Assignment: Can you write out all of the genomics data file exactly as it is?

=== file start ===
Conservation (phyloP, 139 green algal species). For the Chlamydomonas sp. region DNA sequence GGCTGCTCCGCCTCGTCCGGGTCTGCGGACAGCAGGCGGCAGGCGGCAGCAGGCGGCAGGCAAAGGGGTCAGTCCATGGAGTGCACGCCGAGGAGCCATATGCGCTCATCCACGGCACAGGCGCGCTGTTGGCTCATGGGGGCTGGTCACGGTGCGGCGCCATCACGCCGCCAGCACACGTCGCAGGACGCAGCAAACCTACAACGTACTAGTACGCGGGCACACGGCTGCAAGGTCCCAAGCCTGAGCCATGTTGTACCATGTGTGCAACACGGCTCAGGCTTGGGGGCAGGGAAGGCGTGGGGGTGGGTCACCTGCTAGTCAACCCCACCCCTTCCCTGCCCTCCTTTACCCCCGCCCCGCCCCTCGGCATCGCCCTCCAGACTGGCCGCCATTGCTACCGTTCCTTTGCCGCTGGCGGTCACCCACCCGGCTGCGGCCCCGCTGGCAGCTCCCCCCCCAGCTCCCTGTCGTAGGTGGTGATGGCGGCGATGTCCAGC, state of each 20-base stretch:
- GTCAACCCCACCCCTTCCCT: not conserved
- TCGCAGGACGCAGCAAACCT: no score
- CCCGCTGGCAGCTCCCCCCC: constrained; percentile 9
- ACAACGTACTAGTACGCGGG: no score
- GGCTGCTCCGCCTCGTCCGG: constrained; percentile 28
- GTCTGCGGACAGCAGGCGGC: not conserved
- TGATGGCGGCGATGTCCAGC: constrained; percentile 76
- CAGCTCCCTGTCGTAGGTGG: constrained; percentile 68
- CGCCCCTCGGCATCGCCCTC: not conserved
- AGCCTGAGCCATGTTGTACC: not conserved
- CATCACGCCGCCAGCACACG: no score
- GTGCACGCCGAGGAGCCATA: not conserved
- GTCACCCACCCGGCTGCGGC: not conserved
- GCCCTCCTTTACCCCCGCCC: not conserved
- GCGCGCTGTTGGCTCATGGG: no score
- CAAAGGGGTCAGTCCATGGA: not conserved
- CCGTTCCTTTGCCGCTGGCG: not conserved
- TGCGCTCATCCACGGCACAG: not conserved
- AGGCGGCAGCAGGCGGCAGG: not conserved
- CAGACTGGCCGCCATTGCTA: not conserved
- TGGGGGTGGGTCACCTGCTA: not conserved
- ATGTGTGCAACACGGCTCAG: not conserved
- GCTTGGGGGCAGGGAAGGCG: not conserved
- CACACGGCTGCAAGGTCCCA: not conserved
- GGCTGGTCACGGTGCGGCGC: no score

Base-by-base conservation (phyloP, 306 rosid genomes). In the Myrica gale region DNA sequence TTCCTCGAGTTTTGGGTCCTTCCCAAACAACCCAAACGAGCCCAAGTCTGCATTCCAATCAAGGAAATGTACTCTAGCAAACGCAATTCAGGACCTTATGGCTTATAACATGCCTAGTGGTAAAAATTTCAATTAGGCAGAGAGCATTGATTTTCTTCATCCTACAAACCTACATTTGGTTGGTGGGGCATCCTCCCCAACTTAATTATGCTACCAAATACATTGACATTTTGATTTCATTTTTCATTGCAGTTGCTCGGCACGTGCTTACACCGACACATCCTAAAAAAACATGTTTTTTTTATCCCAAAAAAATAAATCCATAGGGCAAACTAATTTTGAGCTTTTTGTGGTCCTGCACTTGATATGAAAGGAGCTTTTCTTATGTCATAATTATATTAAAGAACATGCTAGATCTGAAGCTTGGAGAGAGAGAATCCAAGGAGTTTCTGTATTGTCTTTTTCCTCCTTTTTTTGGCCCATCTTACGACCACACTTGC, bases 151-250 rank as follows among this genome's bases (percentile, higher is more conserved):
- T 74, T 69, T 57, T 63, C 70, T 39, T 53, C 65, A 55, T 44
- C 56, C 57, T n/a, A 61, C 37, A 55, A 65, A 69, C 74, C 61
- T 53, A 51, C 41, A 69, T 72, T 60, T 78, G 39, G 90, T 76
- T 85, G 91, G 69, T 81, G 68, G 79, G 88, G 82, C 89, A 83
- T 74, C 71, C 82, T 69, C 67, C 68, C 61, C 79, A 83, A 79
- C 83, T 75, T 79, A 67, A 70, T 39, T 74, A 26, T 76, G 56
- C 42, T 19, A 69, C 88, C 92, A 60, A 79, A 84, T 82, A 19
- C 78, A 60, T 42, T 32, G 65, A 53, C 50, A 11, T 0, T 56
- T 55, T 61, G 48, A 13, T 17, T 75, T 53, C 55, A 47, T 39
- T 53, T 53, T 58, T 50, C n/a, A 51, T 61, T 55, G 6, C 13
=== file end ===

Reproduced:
Conservation (phyloP, 139 green algal species). For the Chlamydomonas sp. region DNA sequence GGCTGCTCCGCCTCGTCCGGGTCTGCGGACAGCAGGCGGCAGGCGGCAGCAGGCGGCAGGCAAAGGGGTCAGTCCATGGAGTGCACGCCGAGGAGCCATATGCGCTCATCCACGGCACAGGCGCGCTGTTGGCTCATGGGGGCTGGTCACGGTGCGGCGCCATCACGCCGCCAGCACACGTCGCAGGACGCAGCAAACCTACAACGTACTAGTACGCGGGCACACGGCTGCAAGGTCCCAAGCCTGAGCCATGTTGTACCATGTGTGCAACACGGCTCAGGCTTGGGGGCAGGGAAGGCGTGGGGGTGGGTCACCTGCTAGTCAACCCCACCCCTTCCCTGCCCTCCTTTACCCCCGCCCCGCCCCTCGGCATCGCCCTCCAGACTGGCCGCCATTGCTACCGTTCCTTTGCCGCTGGCGGTCACCCACCCGGCTGCGGCCCCGCTGGCAGCTCCCCCCCCAGCTCCCTGTCGTAGGTGGTGATGGCGGCGATGTCCAGC, state of each 20-base stretch:
- GTCAACCCCACCCCTTCCCT: not conserved
- TCGCAGGACGCAGCAAACCT: no score
- CCCGCTGGCAGCTCCCCCCC: constrained; percentile 9
- ACAACGTACTAGTACGCGGG: no score
- GGCTGCTCCGCCTCGTCCGG: constrained; percentile 28
- GTCTGCGGACAGCAGGCGGC: not conserved
- TGATGGCGGCGATGTCCAGC: constrained; percentile 76
- CAGCTCCCTGTCGTAGGTGG: constrained; percentile 68
- CGCCCCTCGGCATCGCCCTC: not conserved
- AGCCTGAGCCATGTTGTACC: not conserved
- CATCACGCCGCCAGCACACG: no score
- GTGCACGCCGAGGAGCCATA: not conserved
- GTCACCCACCCGGCTGCGGC: not conserved
- GCCCTCCTTTACCCCCGCCC: not conserved
- GCGCGCTGTTGGCTCATGGG: no score
- CAAAGGGGTCAGTCCATGGA: not conserved
- CCGTTCCTTTGCCGCTGGCG: not conserved
- TGCGCTCATCCACGGCACAG: not conserved
- AGGCGGCAGCAGGCGGCAGG: not conserved
- CAGACTGGCCGCCATTGCTA: not conserved
- TGGGGGTGGGTCACCTGCTA: not conserved
- ATGTGTGCAACACGGCTCAG: not conserved
- GCTTGGGGGCAGGGAAGGCG: not conserved
- CACACGGCTGCAAGGTCCCA: not conserved
- GGCTGGTCACGGTGCGGCGC: no score

Base-by-base conservation (phyloP, 306 rosid genomes). In the Myrica gale region DNA sequence TTCCTCGAGTTTTGGGTCCTTCCCAAACAACCCAAACGAGCCCAAGTCTGCATTCCAATCAAGGAAATGTACTCTAGCAAACGCAATTCAGGACCTTATGGCTTATAACATGCCTAGTGGTAAAAATTTCAATTAGGCAGAGAGCATTGATTTTCTTCATCCTACAAACCTACATTTGGTTGGTGGGGCATCCTCCCCAACTTAATTATGCTACCAAATACATTGACATTTTGATTTCATTTTTCATTGCAGTTGCTCGGCACGTGCTTACACCGACACATCCTAAAAAAACATGTTTTTTTTATCCCAAAAAAATAAATCCATAGGGCAAACTAATTTTGAGCTTTTTGTGGTCCTGCACTTGATATGAAAGGAGCTTTTCTTATGTCATAATTATATTAAAGAACATGCTAGATCTGAAGCTTGGAGAGAGAGAATCCAAGGAGTTTCTGTATTGTCTTTTTCCTCCTTTTTTTGGCCCATCTTACGACCACACTTGC, bases 151-250 rank as follows among this genome's bases (percentile, higher is more conserved):
- T 74, T 69, T 57, T 63, C 70, T 39, T 53, C 65, A 55, T 44
- C 56, C 57, T n/a, A 61, C 37, A 55, A 65, A 69, C 74, C 61
- T 53, A 51, C 41, A 69, T 72, T 60, T 78, G 39, G 90, T 76
- T 85, G 91, G 69, T 81, G 68, G 79, G 88, G 82, C 89, A 83
- T 74, C 71, C 82, T 69, C 67, C 68, C 61, C 79, A 83, A 79
- C 83, T 75, T 79, A 67, A 70, T 39, T 74, A 26, T 76, G 56
- C 42, T 19, A 69, C 88, C 92, A 60, A 79, A 84, T 82, A 19
- C 78, A 60, T 42, T 32, G 65, A 53, C 50, A 11, T 0, T 56
- T 55, T 61, G 48, A 13, T 17, T 75, T 53, C 55, A 47, T 39
- T 53, T 53, T 58, T 50, C n/a, A 51, T 61, T 55, G 6, C 13